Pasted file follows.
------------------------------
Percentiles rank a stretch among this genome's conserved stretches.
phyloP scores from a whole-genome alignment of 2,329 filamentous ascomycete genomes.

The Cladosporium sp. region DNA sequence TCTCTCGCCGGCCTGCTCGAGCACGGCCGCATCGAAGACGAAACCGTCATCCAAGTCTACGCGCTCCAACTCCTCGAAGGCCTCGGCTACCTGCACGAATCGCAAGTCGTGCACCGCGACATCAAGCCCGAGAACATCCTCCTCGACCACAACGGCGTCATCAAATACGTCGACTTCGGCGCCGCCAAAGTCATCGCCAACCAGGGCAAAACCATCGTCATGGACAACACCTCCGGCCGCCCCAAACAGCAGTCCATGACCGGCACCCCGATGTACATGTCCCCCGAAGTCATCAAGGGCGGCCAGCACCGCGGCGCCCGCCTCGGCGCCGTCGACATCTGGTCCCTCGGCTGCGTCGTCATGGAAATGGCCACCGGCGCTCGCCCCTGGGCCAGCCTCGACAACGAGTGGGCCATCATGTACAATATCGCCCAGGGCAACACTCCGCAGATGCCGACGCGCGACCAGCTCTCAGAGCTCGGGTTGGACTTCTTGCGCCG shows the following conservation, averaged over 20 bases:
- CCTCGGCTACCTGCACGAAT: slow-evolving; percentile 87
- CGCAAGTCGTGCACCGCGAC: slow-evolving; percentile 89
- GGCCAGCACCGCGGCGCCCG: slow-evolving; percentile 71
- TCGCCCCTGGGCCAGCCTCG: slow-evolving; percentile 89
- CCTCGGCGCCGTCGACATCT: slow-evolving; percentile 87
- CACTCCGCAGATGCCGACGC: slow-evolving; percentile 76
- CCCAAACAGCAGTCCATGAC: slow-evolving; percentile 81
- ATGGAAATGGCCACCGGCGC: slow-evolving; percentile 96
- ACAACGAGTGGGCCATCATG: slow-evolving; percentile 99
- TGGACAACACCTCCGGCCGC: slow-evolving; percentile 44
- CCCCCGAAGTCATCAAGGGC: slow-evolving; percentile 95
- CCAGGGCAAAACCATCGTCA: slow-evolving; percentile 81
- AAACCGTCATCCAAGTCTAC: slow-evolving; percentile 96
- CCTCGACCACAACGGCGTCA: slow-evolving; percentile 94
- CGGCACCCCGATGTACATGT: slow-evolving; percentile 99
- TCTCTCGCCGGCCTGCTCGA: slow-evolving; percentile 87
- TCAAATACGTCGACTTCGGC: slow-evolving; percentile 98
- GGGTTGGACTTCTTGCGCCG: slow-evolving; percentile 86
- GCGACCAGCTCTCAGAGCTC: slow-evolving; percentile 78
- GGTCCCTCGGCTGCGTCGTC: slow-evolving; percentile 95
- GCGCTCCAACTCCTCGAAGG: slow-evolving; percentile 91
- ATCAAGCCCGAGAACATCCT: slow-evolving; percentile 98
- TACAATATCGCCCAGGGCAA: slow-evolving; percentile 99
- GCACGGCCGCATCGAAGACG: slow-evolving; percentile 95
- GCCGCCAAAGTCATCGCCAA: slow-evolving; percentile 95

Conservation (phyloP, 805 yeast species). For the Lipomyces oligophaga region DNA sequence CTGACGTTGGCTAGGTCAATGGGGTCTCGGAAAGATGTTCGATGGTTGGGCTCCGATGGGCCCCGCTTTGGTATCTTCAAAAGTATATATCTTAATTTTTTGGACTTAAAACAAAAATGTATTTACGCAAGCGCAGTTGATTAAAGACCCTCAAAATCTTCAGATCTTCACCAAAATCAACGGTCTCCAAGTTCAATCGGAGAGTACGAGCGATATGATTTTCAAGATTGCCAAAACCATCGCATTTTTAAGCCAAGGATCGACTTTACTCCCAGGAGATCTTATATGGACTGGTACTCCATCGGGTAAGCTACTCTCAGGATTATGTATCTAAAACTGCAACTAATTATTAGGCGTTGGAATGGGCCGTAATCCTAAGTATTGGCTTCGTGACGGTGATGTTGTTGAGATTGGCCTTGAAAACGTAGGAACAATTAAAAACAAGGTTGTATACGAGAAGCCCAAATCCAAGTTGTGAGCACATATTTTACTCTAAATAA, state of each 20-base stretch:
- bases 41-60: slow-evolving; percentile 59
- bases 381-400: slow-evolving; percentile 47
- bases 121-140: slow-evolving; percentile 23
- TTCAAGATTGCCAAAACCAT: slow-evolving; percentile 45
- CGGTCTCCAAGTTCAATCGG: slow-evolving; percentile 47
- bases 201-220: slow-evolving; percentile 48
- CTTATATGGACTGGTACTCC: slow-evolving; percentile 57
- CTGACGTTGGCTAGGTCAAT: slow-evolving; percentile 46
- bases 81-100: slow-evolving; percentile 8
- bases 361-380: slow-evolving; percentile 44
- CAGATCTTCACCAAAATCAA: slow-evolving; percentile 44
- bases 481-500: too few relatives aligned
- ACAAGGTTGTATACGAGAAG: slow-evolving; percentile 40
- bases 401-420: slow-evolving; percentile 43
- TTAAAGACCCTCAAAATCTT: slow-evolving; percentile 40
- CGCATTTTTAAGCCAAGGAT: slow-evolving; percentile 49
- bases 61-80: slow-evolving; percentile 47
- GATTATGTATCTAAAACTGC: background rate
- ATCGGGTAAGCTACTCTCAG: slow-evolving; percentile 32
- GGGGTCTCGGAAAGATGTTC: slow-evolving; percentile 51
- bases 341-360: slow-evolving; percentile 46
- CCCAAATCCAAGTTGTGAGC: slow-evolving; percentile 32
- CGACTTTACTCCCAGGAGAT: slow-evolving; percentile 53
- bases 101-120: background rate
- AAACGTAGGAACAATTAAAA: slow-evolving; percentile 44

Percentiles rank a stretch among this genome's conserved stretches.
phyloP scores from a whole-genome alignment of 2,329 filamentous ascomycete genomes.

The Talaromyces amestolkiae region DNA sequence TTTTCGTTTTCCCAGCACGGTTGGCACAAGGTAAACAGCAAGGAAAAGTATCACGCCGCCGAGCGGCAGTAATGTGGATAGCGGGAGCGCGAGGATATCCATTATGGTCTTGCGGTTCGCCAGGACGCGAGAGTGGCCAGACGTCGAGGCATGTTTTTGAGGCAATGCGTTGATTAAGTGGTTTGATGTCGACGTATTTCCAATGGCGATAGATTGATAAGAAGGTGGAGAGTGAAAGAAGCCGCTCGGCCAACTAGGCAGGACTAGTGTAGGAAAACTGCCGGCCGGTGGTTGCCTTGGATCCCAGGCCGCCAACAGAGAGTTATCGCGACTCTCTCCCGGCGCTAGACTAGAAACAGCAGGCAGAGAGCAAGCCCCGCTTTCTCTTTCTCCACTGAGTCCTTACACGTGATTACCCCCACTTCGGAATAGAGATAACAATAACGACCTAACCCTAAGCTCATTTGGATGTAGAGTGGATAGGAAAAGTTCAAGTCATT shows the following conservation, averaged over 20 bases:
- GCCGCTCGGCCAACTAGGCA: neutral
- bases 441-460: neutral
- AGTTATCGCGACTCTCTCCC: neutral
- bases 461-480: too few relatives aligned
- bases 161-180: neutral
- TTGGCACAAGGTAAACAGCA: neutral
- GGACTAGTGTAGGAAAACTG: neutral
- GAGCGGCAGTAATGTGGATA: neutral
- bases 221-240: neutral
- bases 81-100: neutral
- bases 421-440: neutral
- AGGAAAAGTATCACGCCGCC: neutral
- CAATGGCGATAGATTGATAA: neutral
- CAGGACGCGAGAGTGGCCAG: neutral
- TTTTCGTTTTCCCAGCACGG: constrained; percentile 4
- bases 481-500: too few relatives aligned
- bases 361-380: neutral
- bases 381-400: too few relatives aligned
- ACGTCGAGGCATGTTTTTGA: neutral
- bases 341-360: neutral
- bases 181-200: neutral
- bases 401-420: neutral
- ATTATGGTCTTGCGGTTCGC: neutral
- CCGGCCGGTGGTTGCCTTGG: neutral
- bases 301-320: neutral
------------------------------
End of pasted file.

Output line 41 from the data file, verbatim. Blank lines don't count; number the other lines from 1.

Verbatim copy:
- bases 481-500: too few relatives aligned